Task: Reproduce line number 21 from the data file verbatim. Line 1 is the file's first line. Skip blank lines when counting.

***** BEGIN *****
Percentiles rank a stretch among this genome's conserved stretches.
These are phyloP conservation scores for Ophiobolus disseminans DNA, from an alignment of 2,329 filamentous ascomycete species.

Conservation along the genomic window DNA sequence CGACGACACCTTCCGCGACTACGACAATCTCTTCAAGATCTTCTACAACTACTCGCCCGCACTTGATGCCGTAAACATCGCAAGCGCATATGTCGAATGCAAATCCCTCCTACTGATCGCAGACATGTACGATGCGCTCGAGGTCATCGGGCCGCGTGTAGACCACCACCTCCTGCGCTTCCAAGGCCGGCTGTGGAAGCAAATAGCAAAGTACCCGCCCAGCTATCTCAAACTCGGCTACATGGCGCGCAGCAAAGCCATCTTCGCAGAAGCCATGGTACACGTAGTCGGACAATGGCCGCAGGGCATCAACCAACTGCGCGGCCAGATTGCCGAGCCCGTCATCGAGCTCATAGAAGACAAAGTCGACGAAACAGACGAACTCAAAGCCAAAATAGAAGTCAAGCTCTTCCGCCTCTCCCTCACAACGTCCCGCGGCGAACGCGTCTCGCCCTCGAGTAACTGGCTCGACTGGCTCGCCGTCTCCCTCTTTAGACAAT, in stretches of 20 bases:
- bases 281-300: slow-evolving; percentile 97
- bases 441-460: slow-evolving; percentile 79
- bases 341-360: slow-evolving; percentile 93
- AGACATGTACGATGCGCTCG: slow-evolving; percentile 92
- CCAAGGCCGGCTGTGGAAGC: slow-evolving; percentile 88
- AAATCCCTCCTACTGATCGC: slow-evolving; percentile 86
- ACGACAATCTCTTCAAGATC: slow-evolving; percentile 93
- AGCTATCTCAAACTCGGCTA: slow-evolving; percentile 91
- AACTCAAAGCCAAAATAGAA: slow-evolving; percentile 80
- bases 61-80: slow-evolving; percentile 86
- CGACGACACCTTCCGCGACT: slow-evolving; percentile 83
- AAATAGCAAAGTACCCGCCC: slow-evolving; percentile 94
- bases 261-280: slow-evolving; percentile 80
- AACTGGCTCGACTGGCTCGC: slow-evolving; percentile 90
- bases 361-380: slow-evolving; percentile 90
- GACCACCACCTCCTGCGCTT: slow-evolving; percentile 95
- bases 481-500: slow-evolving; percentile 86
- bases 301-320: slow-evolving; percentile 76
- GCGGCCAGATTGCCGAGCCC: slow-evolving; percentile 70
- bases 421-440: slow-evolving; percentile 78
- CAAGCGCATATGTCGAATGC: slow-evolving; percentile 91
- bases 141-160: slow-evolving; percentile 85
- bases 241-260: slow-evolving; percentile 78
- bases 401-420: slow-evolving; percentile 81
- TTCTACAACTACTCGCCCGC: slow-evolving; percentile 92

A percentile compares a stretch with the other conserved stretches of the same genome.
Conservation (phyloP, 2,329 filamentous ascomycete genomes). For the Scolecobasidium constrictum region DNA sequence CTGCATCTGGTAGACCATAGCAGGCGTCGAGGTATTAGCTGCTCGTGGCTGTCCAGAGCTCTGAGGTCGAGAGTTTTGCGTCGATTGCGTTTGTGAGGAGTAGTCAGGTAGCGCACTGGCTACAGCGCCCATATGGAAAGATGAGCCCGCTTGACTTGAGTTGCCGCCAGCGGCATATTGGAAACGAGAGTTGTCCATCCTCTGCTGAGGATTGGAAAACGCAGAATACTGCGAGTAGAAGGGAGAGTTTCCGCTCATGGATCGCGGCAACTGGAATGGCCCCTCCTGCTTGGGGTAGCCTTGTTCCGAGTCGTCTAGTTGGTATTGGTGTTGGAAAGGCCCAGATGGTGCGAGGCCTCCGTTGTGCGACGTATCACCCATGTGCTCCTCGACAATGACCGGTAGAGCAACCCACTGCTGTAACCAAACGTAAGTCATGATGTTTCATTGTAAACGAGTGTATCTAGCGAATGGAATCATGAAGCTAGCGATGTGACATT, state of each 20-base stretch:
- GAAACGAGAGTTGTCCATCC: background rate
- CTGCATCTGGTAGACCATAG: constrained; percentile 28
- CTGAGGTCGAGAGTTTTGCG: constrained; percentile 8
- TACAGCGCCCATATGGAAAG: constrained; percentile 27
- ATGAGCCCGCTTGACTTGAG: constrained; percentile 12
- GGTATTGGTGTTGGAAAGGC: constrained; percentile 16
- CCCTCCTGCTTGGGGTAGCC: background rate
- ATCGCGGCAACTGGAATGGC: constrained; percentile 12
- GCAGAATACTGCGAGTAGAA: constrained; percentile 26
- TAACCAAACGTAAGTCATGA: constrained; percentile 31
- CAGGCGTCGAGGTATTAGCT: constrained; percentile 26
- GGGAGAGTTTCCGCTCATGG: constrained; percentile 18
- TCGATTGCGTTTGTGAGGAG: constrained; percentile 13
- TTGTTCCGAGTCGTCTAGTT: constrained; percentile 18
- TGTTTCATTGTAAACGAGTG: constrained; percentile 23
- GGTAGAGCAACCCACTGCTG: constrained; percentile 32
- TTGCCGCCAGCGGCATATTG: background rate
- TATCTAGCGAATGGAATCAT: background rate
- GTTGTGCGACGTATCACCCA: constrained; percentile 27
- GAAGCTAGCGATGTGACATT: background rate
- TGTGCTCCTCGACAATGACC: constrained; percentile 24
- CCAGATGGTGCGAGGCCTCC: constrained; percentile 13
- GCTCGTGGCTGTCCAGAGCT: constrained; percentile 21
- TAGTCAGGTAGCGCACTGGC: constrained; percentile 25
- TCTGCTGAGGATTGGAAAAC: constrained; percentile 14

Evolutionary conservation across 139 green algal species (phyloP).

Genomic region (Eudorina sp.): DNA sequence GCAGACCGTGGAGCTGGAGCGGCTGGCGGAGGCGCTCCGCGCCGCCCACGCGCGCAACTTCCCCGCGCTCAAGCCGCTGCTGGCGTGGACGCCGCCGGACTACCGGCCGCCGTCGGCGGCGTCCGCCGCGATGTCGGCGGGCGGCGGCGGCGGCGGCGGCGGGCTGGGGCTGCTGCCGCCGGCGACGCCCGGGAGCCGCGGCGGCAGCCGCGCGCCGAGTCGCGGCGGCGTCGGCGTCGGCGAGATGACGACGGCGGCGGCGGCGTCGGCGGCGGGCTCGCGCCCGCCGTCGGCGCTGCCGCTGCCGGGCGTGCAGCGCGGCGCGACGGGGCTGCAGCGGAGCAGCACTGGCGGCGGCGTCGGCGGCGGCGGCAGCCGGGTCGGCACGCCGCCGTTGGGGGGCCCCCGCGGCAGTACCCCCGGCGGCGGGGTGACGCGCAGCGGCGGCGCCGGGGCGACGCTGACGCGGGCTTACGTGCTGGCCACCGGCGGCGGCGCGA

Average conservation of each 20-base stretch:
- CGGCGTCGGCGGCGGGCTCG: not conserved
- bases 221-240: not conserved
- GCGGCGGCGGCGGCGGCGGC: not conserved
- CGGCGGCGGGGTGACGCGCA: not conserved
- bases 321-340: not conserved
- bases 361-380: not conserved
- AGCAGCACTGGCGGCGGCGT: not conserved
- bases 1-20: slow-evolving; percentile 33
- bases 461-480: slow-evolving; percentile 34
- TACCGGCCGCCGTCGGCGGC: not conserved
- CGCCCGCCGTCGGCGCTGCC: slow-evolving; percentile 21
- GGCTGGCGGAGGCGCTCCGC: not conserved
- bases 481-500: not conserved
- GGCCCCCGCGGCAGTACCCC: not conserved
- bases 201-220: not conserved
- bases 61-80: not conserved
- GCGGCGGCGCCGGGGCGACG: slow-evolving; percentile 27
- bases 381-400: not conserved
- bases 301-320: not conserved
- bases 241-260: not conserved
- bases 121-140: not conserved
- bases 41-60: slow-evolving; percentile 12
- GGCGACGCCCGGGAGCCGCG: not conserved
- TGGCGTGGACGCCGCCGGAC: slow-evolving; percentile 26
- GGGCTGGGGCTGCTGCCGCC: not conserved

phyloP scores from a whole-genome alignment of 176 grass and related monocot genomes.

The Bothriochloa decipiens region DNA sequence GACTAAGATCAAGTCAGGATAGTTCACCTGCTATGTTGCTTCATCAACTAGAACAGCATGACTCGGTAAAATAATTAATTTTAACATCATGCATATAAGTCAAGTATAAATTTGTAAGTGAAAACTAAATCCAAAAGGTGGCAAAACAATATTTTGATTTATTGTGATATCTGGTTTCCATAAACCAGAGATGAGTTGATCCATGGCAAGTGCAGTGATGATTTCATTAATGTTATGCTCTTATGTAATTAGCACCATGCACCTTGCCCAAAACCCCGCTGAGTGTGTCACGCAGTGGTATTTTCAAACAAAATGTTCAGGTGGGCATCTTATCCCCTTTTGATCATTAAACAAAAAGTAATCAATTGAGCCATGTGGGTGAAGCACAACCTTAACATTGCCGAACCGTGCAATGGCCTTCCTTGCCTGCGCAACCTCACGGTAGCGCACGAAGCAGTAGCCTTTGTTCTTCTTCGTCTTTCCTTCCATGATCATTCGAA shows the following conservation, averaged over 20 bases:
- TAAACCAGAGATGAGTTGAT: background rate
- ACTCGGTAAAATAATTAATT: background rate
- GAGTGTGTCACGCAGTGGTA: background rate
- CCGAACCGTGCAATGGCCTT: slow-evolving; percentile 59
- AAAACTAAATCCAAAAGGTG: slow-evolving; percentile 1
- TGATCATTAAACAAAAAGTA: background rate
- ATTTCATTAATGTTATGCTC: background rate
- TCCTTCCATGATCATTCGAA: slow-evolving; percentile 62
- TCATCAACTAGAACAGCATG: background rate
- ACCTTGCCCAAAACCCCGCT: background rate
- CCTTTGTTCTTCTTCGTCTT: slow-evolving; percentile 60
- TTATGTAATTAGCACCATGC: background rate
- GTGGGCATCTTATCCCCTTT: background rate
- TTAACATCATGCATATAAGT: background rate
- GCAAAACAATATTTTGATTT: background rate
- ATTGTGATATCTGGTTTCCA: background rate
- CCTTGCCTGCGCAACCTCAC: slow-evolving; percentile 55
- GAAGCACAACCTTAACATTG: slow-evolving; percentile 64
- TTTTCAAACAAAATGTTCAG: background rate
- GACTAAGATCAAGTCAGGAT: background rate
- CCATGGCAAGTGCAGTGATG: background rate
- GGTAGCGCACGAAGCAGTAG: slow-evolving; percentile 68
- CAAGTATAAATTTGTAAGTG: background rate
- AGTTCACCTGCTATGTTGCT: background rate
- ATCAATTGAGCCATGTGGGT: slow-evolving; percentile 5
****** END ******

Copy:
- bases 301-320: slow-evolving; percentile 76